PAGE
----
First Year, Fourth Year: Perspectives on 2018

by Paige Chu

This time last year, Gloria Ilunga was already feeling ready to graduate. Adela Jeon had just been accepted to UofT. Though three years apart, the two UC students reveal in their respective interviews that although the end of a year always feels like the most notable conclusion, big changes are always happening at any point in time.

“I’m okay with change, I like this kind of change,” says Gloria about getting kicked out of the UofT bird’s nest. “For me, I know I need to move on to something else when I feel like I’ve learned what I needed to prepare for the next thing and I feel like I’m reaching that point where I’m getting tired because I’ve gotten what I needed in order to move on.”

Meanwhile, Adela was just adjusting to university and trying to find her place in such a large setting. Though her high school years were spent in Thornhill, a neighborhood close enough for commuting to be possible, it was just far enough for some panic to set in. “I think that was one of the hardest parts — adjusting and coming terms with the fact that my family’s not just downstairs and I’m literally here by myself. I remember the first week having a few freak outs, realizing I’m actually alone.” She also goes on to say that though she’s left home, she’s also found a new home at UofT where her good group of friends hold her accountable by dragging her to Robarts and making sure she’s eating dinner on time. Now, of the biggest things concerning her is declaring her POST. Having come into university with such a clear idea of what she wanted, realizing she could change her mind has been unsettling. “I guess the only thing that really makes is nervous is what I’m going to do with my future. I don’t want to be that person that wakes up everyday and be like ‘ugh I don’t wanna go to work’. I want to do something I love.”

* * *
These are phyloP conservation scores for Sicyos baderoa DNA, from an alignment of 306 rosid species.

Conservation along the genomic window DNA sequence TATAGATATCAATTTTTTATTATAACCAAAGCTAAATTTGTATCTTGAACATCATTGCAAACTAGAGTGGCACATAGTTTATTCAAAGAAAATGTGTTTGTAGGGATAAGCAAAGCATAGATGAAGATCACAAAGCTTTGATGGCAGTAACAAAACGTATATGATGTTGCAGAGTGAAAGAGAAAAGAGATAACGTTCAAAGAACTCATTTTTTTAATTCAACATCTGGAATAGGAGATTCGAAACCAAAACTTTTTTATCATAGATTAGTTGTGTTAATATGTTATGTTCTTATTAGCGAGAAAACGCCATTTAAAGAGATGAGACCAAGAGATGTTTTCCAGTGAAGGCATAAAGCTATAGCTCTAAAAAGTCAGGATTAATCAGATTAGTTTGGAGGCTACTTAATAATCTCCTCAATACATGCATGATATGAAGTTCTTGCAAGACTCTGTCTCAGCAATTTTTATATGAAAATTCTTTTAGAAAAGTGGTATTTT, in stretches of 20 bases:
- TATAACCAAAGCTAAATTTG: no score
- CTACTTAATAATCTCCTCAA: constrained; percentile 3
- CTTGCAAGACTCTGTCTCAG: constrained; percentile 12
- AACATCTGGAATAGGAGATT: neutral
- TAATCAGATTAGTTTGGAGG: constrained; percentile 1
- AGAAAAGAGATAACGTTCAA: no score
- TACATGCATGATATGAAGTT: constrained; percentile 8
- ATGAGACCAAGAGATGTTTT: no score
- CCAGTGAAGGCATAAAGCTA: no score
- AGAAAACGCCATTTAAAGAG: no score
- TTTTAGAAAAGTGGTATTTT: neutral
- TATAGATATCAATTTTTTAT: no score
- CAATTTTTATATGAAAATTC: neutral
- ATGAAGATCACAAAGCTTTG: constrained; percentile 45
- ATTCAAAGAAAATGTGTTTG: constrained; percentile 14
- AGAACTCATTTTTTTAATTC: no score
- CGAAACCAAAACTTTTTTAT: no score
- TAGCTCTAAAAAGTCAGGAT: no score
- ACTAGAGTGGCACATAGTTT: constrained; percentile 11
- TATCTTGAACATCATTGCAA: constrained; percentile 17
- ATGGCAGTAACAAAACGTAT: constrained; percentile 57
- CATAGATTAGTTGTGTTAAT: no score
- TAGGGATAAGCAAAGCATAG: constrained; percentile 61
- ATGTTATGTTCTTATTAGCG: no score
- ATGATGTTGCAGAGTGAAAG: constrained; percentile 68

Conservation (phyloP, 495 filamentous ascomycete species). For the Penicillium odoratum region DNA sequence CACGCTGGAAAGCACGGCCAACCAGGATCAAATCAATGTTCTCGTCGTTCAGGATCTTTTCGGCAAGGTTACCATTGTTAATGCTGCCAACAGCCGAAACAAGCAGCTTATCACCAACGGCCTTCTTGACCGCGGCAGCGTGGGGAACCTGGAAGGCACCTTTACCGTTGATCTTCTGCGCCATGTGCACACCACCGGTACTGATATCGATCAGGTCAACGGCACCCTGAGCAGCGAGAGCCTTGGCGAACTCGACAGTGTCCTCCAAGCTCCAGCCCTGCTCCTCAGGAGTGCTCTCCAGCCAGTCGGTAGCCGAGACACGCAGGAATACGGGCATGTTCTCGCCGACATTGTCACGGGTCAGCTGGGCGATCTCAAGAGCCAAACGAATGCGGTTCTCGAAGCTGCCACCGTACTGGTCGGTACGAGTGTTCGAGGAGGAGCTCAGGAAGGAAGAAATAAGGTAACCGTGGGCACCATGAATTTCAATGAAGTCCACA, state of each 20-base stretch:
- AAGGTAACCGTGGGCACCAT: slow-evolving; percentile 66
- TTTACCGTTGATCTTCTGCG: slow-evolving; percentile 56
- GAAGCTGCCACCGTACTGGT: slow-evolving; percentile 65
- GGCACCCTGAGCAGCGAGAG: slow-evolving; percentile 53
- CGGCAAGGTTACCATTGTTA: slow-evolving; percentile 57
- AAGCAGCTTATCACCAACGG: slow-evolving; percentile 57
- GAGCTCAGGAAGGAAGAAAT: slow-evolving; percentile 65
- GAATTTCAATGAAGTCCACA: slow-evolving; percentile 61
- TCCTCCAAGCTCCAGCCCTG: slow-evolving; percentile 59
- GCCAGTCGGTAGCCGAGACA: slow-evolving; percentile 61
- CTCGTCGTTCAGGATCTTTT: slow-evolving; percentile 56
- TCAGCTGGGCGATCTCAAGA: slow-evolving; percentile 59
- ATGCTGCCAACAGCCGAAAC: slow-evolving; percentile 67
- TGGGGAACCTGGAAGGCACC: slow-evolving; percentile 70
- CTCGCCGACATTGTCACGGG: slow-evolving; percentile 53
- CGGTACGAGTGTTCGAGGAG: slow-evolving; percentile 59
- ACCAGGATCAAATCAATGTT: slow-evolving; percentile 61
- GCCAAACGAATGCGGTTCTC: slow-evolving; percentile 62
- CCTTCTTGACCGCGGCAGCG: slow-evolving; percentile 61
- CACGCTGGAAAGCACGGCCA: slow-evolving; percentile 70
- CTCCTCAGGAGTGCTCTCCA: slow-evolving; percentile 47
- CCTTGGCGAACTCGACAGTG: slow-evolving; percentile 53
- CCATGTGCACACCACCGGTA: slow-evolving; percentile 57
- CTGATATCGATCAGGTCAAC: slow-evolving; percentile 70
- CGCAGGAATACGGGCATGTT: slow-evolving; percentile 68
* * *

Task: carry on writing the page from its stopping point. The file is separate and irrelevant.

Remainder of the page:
While Adela’s upcoming semester is riddled with decisions and planning, Gloria spent the latter part of 2017 preparing for the final stretch, and is now taking 2018 to smell the roses. “I’m so excited for my last semester and I’m so excited to just take everything in. Going through your university career, you’re moving from one thing to the next really quickly and you’re just trying to get good grades. I just want to make sure I stop and enjoy things a little bit more and that I’m more present.” She may be closer than a first year to entering the big, big world, but she’s living in the moment as of now. She says “I’m really excited to work on the friendships that I have. I’m excited to just finish,” and calls it “tying the bow on the present.”

But she’s still no stranger to the stress than many freshmen are facing in university today. After four years of undergrad, two donning experiences, countless work and volunteer opportunities, and having one foot in life science and the other in social science, Gloria is still not done with change and experience. She explains that her post-grad plans are drastically different from her first year ideals, and they’re still in some ways under constant moderation. Just goes to show that sometimes we never stop making same big choices.

When asked whether her courses were what helped guide her to the current path she’s on, she pointed out a few key courses — a ONE Program, a bioethics class that she enjoyed but didn’t love — but didn’t attribute her growth to it. “It’s more so the people that you meet and the experiences that I’ve had outside a classroom that are kind of showing me a certain path or compelling me in a certain direction. I think some of the professors are playing a role. The people are helping me more than the course content, or there’ll be this one reading that’s incredible and I’ll be like, ‘Okay, I need to explore this further’ and it’s the reflections that come from that and the conversations I have that come from that are what help me than the courses themselves.”